In my work as an editor, I’ve noticed otherwise good writers avoiding ideas that express the subjunctive mood of the verb were. Perhaps it’s because of confusion over subject and verb agreement, number, passive constructions, or any number of reasons. I can empathize. Each time I read a sentence with a singular subject attached to the verb were, I have to stop reading and check its accuracy. Chicago Manual of Style best defines the subjunctive mood as “expressing an action or state of being not as a reality but as a mental conception, a condition that is doubtful, imagined, desired, conditional or otherwise contrary to fact.” The following examples show the subjunctive mood in three of its (six) contexts. I’ll tackle the other three in another post. And be aware that grammar checkers may mark most instances of subjunctive mood for correction. Trust your writing, not grammar checkers.
Expressing conditions contrary to fact
A perfect example of the subjunctive mood is expressed in a famous first line of a poem by François Villon, “If I were King and you were Queen.” Anyone living in the fifteenth century (when the poem was written) knew that, in reality, only a few of those born to royalty became kings or queens. It wasn’t a position just anyone could apply for.
Later, playwright Justin Huntly McCarthy expands on Villon’s poetic desire (play and movie) in grandiose terms not rooted in everyday life.
If I were king--ah love, if I were king! / What tributary nations would I bring / . . . / Beneath your feet what treasures I would fling:-- / The stars should be your pearls upon a string /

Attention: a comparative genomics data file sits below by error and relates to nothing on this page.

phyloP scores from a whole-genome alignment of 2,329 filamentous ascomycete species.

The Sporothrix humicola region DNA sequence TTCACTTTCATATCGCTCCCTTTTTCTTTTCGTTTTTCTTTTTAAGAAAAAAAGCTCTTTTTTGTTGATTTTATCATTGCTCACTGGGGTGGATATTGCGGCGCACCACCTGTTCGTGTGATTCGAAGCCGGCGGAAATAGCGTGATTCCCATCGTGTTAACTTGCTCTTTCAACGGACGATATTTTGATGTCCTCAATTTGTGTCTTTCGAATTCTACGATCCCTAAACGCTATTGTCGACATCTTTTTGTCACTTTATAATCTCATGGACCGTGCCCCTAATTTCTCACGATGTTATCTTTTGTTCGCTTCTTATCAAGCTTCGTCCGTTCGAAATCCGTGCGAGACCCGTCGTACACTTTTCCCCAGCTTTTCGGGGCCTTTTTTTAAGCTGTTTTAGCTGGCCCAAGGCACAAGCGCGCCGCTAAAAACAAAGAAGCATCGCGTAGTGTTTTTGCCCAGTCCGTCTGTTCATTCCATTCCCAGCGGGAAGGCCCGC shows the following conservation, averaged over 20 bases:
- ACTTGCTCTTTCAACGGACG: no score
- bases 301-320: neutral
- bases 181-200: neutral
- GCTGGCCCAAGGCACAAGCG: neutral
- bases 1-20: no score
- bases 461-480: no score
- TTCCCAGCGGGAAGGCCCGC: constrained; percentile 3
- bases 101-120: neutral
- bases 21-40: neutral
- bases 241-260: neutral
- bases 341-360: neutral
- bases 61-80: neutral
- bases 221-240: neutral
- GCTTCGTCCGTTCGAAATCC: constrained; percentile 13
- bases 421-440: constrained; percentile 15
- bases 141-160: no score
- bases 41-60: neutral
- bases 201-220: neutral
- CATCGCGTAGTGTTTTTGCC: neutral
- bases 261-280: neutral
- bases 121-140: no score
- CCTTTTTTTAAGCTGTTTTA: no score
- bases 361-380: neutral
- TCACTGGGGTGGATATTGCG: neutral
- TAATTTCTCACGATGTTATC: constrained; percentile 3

Expressing suppositions contrary to evidence
M-W Dictionary defines supposition as the “mental act of supposing something to be the case, or ideas that result from supposing, especially as opposed to ideas based on evidence.” In the following example, the singular subject (soldier) takes the verb’s subjunctive (were):
• “The fingers of his right hand remained half curled even when empty, as though the soldier were unable to relinquish his sword’s haft.” (The Centurion’s Wife, Bunn, Oke) [Not was unable.]
Even multi-published fiction writers sometimes fail to use the subjunctive mood. I love Bodie and Brock Thoene’s novels, but the following sentence (if we apply the definition supplied by CMOS) while presenting the Countess’s state of being in “doubtful, imagined, or conditional” terms, fails to use the subjunctive mood:
• “Looking at the world with infinite weariness, she pivoted her head slightly, as though she was only vaguely aware of Josie’s presence.” (Twilight of Courage)
• “Looking at the world with infinite weariness, she pivoted her head slightly, as though she [were] only vaguely aware of Josie’s presence.” [subjunctive mood]
Expressing wishes contrary to reality
Sentences beginning with “I wish that I were able” express a wish that is opposite of reality or of what the writer believes that he or she can do.
• “I wish that I were able to direct the hearts and minds of all to You and, together with them and for them, love You perfectly in return . . .”—Communion prayer at 2heartsnetwork.org.
More familiar expressions using the subjunctive mood
“As you were, soldier,” said the sergeant.
“Long live the king,” shouted the group.
“Be that as it may,” said Mrs. Thompson, “we will continue with our plans.”
“Would that it were true,” said the poet.
“Be they rich or poor, young or old,” he said.
For more on the subjunctive mood, see Garner’s Modern American Usage, CMOS, The Little. Brown Handbook, or Englishclub.com at http://www.englishclub.com/grammar/verbs-subjunctive.htm
Vicki McCollum (c) 2010